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From Apache Wiki <>
Subject [Jakarta-commons Wiki] Update of "Logging/StaticLog" by SimonKitching
Date Sun, 05 Mar 2006 10:27:10 GMT
Dear Wiki user,

You have subscribed to a wiki page or wiki category on "Jakarta-commons Wiki" for change notification.

The following page has been changed by SimonKitching:

The comment on the change is:
New page about static Log issue

New page:
== When Static References to Log objects can be used ==

There are two very common patterns used with logging:
public class Foo {
  private Log log = LogFactory.getLog(Foo.class);
public class Foo {
  private static Log log = LogFactory.getLog(Foo.class);

The use of the static qualifier can be beneficial in some circumstances. However in others
it is a very bad idea indeed,
and can have unexpected consequences. This page describes when each solution is appropriate.

== The Static Problem ==

The technical result of using static is obvious: there is only one Log reference shared across
all instances of the class.
This is clearly memory efficient; only one reference(4 or 8 bytes) is needed no matter how
many instances are created. It is also
CPU-efficient; the lookup required to find the Log instance is only done once, when the class
is first referenced.

When writing stand-alone application code the use of static is a good idea.

However when the java code concerned is a '''library''' that may be deployed within a '''container'''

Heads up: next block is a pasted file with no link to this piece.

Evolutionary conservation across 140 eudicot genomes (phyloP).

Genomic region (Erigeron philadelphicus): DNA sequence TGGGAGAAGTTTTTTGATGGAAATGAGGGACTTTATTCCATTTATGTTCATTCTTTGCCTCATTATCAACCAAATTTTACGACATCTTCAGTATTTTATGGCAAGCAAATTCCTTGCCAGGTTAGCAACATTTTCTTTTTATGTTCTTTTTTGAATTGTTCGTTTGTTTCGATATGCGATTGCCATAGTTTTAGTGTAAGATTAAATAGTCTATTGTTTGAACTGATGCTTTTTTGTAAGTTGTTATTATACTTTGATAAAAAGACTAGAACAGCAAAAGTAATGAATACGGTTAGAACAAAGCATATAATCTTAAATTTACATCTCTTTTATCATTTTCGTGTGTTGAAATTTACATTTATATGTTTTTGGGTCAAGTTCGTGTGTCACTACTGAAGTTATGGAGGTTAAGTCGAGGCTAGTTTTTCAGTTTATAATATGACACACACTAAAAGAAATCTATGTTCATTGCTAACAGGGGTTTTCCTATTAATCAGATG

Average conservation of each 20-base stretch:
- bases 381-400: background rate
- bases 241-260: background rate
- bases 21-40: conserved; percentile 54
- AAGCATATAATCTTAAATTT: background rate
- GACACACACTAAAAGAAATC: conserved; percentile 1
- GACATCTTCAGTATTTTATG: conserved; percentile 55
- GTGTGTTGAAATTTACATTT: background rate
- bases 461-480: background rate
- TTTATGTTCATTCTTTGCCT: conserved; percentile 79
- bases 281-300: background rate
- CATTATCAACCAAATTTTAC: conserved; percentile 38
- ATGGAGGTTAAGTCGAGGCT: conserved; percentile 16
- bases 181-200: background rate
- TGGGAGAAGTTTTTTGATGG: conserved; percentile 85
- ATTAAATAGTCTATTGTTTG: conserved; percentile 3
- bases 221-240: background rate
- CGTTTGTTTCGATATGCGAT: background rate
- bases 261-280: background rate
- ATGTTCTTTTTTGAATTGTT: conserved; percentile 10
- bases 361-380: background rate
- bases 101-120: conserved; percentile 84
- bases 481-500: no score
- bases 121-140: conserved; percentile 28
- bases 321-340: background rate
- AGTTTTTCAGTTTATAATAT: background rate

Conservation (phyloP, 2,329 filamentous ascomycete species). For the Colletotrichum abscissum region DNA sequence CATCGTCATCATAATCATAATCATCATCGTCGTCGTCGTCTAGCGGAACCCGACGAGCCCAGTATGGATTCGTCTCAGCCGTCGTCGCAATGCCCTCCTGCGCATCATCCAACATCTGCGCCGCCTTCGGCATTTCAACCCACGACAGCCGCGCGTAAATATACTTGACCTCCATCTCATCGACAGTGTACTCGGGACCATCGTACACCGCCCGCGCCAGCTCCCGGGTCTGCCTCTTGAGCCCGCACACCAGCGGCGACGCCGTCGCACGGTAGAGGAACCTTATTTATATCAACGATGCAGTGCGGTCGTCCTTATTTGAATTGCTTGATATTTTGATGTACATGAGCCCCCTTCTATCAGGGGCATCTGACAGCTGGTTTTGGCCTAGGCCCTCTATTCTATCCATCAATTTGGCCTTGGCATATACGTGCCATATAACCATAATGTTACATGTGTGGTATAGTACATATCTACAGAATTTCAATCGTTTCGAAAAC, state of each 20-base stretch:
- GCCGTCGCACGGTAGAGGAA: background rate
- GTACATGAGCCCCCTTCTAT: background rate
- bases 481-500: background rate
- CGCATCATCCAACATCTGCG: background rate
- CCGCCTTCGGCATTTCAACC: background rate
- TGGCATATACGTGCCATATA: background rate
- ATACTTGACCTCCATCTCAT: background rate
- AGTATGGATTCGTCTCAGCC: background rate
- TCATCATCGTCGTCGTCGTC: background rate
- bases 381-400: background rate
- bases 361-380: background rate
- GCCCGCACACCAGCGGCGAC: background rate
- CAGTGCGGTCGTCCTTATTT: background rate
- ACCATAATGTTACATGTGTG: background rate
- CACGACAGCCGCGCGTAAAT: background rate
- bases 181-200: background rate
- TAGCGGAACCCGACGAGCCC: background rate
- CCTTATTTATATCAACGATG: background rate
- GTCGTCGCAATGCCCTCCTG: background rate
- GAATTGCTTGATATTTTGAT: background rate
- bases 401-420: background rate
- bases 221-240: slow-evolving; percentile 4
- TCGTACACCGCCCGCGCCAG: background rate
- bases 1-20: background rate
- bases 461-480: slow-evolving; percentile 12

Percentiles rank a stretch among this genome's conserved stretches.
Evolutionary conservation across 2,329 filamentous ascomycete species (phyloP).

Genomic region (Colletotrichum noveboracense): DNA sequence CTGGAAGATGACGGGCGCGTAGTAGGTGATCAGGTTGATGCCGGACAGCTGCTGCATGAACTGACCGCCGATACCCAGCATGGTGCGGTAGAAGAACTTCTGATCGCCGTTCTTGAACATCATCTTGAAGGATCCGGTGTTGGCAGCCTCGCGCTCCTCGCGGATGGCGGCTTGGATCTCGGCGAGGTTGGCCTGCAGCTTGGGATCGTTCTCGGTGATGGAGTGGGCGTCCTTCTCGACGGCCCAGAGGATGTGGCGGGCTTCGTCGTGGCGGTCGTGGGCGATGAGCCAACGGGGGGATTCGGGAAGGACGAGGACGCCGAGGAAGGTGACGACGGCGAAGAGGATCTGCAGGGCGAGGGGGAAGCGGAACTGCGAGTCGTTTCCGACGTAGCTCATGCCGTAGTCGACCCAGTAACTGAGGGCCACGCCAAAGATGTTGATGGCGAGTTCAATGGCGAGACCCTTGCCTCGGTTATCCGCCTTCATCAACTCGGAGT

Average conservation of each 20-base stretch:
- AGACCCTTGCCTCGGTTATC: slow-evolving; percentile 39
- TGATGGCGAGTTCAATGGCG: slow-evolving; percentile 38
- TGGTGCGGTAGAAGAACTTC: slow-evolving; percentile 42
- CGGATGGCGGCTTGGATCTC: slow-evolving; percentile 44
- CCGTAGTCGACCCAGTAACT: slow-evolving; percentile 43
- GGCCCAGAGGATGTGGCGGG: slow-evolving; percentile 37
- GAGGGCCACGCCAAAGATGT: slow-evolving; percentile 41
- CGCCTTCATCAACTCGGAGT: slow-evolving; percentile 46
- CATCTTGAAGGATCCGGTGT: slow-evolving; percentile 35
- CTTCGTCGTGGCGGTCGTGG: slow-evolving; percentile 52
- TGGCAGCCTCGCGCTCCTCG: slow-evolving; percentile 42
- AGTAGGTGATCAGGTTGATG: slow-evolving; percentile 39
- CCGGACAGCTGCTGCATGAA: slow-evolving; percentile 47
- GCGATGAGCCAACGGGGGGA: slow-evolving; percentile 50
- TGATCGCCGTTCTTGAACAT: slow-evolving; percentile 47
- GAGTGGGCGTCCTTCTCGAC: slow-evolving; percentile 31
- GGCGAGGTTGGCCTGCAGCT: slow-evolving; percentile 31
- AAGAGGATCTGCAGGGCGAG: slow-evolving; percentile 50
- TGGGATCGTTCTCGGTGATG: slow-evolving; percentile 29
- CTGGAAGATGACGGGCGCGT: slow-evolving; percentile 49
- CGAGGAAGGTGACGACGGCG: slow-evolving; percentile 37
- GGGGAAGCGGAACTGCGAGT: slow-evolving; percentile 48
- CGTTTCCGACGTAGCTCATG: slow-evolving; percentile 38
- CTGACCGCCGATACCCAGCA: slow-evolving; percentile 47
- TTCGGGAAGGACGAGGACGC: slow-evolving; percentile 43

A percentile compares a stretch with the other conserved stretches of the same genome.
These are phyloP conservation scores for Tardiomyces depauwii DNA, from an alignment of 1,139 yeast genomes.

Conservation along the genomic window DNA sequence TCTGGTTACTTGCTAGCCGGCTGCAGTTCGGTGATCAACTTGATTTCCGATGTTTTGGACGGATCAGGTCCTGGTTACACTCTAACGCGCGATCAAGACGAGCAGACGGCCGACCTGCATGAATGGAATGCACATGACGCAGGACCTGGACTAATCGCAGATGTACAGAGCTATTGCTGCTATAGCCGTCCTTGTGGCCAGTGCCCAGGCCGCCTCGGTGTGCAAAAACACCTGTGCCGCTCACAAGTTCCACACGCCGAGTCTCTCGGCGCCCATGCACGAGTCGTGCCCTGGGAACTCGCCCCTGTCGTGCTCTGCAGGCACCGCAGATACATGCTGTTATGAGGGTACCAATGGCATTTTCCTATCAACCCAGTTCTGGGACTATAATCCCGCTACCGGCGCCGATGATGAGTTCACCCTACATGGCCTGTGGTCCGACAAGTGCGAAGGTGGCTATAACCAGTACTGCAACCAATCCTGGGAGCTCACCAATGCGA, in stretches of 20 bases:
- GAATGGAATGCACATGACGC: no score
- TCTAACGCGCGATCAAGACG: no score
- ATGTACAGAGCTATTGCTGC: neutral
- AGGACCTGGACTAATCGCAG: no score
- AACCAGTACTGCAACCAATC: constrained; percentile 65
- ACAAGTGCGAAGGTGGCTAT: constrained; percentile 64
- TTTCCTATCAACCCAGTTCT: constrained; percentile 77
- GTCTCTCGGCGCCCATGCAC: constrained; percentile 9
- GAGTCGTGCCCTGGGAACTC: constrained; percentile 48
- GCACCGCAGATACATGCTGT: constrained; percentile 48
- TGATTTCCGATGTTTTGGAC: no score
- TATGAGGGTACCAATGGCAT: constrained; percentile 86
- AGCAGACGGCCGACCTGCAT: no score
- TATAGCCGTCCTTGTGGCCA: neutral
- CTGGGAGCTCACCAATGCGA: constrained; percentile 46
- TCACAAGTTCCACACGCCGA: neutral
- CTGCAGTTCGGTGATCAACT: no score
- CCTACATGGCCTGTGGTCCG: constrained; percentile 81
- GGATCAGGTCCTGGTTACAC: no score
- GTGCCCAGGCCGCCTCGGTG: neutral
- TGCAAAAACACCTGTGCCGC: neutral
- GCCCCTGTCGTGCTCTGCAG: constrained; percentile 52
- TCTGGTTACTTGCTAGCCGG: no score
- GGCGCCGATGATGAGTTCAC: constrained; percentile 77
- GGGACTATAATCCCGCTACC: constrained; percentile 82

of some sort (such as a J2EE server)
then problems can occur. It is common for containers to create a hierarchy of java !ClassLoader
objects such that each "application"
deployed within the container has its own !ClassLoader but where there is some '''shared classloader'''
that is in the ancestry of all
the deployed "applications". In this case, when a class holding a static reference to a Log
instance is deployed at the
"application" level (eg at the "webapp" level in a servlet or j2ee container) there is also
no problem; if multiple applications
deploy the class in question then they each have their own copy of the class and there are
no interactions with other applications. 

However consider the case when a class using "private static Log log = ..." is deployed via
a !ClassLoader that is in the ancestry of ''multiple''
supposedly independent "applications". In this case, the log member is initialised only once,
because there is only one copy of the class. That 
initialisation (typically) occurs the first time any code tries to instantiate that class
or call a static method on it. When initialisation of
the class occurs, what should the log member be set to? The options are:
 * To reference an underlying Log object which is part of a hierarchy configured from information
at the "container" level, ie not associated with any particular "application"
 * To reference an underlying Log object which is part of a hierarchy configured from information
somehow related to the current application 
 * To reference a "proxy" object which will determine what the "current application" is each
time a log method is invoked, and delegate to the appropriate underlying Log object at that

The first option means that logging cannot be configured at a per-application level. Whatever
logging configuration is set up
will apply equally to every application within the container, and all the output from those
applications will be mixed together.
This is a major issue.

The second option means that the Log object will be configured according to the ''first''
application that called it. Other
applications within the container will have their output sent to the destination configured